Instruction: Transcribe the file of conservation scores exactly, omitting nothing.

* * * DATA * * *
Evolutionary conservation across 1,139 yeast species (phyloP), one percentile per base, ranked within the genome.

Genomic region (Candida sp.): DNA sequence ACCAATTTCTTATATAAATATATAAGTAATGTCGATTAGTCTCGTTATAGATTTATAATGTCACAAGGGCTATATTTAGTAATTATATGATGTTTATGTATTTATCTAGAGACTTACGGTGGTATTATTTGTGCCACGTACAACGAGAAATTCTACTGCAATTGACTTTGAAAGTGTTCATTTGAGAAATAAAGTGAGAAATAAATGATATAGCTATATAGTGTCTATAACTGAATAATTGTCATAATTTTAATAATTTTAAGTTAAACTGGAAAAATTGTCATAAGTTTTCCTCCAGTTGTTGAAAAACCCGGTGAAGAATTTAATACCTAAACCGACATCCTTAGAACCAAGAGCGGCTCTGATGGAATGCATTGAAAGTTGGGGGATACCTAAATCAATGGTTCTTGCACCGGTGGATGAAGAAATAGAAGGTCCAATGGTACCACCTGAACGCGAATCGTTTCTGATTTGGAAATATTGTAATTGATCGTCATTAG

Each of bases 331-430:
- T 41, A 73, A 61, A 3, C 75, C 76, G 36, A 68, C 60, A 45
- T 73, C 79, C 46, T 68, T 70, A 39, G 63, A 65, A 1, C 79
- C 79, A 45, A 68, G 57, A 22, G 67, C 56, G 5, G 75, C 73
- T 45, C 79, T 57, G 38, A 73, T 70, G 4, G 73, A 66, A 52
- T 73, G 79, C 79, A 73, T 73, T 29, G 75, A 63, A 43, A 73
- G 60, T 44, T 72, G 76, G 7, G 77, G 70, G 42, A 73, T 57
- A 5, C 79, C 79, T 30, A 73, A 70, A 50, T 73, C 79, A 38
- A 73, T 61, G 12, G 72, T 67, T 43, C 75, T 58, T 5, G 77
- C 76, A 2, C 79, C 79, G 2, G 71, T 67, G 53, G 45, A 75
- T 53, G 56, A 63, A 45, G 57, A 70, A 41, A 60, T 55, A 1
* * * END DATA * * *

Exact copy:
Evolutionary conservation across 1,139 yeast species (phyloP), one percentile per base, ranked within the genome.

Genomic region (Candida sp.): DNA sequence ACCAATTTCTTATATAAATATATAAGTAATGTCGATTAGTCTCGTTATAGATTTATAATGTCACAAGGGCTATATTTAGTAATTATATGATGTTTATGTATTTATCTAGAGACTTACGGTGGTATTATTTGTGCCACGTACAACGAGAAATTCTACTGCAATTGACTTTGAAAGTGTTCATTTGAGAAATAAAGTGAGAAATAAATGATATAGCTATATAGTGTCTATAACTGAATAATTGTCATAATTTTAATAATTTTAAGTTAAACTGGAAAAATTGTCATAAGTTTTCCTCCAGTTGTTGAAAAACCCGGTGAAGAATTTAATACCTAAACCGACATCCTTAGAACCAAGAGCGGCTCTGATGGAATGCATTGAAAGTTGGGGGATACCTAAATCAATGGTTCTTGCACCGGTGGATGAAGAAATAGAAGGTCCAATGGTACCACCTGAACGCGAATCGTTTCTGATTTGGAAATATTGTAATTGATCGTCATTAG

Each of bases 331-430:
- T 41, A 73, A 61, A 3, C 75, C 76, G 36, A 68, C 60, A 45
- T 73, C 79, C 46, T 68, T 70, A 39, G 63, A 65, A 1, C 79
- C 79, A 45, A 68, G 57, A 22, G 67, C 56, G 5, G 75, C 73
- T 45, C 79, T 57, G 38, A 73, T 70, G 4, G 73, A 66, A 52
- T 73, G 79, C 79, A 73, T 73, T 29, G 75, A 63, A 43, A 73
- G 60, T 44, T 72, G 76, G 7, G 77, G 70, G 42, A 73, T 57
- A 5, C 79, C 79, T 30, A 73, A 70, A 50, T 73, C 79, A 38
- A 73, T 61, G 12, G 72, T 67, T 43, C 75, T 58, T 5, G 77
- C 76, A 2, C 79, C 79, G 2, G 71, T 67, G 53, G 45, A 75
- T 53, G 56, A 63, A 45, G 57, A 70, A 41, A 60, T 55, A 1